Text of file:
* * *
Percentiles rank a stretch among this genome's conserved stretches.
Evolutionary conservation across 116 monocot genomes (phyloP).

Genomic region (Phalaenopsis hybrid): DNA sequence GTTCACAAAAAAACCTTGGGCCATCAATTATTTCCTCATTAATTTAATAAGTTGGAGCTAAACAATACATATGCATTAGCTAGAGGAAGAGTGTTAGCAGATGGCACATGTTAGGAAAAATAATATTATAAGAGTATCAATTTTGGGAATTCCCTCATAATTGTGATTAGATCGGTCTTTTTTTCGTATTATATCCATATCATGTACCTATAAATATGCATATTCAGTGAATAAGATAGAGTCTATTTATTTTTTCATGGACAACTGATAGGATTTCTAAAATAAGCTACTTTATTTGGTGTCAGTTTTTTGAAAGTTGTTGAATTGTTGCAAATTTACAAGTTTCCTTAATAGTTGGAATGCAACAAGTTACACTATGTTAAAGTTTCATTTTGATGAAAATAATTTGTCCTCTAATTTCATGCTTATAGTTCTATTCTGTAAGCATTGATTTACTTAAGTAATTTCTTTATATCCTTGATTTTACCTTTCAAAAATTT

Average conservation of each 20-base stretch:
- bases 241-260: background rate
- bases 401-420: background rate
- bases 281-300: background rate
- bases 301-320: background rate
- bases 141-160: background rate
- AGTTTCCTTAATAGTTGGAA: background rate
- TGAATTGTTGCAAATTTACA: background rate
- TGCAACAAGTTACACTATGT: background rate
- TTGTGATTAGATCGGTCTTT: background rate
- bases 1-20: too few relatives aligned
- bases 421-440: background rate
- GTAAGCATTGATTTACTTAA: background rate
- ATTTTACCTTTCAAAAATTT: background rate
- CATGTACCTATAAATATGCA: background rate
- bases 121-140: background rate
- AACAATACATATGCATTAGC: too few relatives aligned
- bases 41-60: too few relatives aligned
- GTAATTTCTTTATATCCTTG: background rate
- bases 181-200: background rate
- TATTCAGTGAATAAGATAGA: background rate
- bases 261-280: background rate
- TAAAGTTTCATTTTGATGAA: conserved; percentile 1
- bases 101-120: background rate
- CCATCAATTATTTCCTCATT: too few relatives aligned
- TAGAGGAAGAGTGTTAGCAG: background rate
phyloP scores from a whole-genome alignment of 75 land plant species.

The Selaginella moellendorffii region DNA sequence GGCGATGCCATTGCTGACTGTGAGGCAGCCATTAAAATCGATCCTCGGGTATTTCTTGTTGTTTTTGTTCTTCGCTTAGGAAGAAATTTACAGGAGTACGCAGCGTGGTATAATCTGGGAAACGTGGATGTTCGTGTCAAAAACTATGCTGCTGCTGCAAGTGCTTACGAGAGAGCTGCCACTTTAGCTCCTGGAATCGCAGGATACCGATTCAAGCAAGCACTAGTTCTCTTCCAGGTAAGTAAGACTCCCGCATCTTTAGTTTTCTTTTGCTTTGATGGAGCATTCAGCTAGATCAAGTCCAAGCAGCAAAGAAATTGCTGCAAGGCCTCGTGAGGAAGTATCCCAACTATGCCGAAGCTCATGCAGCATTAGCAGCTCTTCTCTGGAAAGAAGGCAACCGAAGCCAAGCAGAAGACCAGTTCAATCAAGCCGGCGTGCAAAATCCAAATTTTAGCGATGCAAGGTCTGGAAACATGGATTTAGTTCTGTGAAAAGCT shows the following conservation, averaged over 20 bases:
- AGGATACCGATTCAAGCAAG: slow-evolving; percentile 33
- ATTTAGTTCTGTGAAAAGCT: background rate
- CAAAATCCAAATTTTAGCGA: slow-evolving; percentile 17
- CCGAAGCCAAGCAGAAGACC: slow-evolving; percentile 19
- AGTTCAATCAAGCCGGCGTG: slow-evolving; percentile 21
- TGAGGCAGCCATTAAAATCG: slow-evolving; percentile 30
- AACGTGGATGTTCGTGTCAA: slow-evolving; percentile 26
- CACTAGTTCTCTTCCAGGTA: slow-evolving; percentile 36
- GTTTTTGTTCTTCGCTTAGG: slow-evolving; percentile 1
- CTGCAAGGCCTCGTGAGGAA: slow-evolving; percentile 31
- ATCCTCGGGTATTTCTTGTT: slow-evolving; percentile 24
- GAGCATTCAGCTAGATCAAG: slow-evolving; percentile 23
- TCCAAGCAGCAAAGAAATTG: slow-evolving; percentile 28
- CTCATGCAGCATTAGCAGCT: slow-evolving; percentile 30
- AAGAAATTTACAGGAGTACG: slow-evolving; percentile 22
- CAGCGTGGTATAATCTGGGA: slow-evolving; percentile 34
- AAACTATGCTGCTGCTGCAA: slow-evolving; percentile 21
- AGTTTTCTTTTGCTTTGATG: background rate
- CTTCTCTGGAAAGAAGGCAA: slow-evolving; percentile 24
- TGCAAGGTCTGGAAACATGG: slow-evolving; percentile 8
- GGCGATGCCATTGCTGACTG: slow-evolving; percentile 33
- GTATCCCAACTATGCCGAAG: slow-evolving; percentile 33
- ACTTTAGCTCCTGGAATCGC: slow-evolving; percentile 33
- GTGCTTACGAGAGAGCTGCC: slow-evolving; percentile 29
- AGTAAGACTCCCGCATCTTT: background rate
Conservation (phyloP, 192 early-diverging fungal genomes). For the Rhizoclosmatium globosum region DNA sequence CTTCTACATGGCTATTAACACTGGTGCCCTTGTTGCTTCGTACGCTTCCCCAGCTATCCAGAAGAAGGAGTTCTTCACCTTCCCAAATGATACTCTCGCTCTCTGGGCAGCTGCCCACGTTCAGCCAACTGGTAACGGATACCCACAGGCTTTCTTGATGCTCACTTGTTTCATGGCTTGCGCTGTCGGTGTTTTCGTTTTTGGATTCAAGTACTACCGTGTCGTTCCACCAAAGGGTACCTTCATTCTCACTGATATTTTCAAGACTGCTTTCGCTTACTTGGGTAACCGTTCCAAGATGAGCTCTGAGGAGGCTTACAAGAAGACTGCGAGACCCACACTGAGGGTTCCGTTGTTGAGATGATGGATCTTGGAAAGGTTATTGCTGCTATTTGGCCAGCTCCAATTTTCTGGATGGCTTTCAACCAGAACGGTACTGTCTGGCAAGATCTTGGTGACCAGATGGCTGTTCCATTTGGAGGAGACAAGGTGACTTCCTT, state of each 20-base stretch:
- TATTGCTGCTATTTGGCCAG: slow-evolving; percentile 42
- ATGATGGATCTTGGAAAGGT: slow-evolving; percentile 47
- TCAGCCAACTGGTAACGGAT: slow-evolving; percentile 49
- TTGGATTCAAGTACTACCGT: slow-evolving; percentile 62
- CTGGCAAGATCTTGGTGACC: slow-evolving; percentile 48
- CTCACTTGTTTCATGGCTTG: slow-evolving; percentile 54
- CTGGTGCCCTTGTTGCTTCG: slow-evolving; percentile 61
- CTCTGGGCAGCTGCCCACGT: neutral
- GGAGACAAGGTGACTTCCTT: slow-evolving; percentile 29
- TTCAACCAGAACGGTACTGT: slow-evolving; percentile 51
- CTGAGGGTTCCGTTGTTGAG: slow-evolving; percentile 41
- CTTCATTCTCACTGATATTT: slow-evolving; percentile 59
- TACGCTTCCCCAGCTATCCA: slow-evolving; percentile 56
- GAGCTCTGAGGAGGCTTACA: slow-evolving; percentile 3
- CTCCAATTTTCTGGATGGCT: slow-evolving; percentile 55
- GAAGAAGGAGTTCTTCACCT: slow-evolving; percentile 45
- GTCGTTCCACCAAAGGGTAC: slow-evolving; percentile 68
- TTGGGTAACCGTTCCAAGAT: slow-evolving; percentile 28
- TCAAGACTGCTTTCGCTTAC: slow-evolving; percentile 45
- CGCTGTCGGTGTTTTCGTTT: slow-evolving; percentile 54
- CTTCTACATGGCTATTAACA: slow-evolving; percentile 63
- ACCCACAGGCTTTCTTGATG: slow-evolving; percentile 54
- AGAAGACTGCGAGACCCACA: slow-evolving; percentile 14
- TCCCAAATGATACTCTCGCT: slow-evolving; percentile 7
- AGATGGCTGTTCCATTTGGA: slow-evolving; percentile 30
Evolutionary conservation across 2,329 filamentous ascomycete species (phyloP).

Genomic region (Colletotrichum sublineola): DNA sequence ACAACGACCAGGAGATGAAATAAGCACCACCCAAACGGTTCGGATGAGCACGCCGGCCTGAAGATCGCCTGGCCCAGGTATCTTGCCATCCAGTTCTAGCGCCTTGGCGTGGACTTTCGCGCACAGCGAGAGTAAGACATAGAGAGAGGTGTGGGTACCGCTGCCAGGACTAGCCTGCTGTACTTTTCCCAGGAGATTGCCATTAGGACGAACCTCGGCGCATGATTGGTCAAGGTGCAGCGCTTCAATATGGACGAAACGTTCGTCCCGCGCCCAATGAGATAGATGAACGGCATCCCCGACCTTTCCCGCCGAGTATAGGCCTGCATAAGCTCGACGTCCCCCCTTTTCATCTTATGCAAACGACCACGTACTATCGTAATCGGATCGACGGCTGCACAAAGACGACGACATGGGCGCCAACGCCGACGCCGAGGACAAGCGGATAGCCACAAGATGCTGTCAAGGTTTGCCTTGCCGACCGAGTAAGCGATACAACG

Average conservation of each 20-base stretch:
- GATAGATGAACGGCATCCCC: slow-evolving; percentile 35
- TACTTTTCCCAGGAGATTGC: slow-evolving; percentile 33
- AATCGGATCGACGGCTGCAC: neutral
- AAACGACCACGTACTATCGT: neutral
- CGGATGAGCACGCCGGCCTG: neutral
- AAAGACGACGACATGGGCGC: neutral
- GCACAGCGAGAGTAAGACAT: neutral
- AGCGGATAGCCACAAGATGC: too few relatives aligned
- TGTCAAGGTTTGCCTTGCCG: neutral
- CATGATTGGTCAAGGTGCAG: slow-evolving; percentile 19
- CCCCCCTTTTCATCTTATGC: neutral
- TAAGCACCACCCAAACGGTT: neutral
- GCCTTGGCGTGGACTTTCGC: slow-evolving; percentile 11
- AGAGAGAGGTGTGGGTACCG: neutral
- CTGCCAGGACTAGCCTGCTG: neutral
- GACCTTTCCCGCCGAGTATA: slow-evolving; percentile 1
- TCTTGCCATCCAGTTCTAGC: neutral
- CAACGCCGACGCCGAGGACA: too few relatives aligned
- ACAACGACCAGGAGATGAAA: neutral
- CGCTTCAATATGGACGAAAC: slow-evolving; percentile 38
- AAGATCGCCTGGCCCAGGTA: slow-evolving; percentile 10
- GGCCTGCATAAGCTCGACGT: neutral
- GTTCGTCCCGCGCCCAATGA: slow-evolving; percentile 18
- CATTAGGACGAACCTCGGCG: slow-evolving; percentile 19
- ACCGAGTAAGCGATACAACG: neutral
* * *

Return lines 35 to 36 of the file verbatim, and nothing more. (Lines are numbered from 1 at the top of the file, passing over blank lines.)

- CCGAAGCCAAGCAGAAGACC: slow-evolving; percentile 19
- AGTTCAATCAAGCCGGCGTG: slow-evolving; percentile 21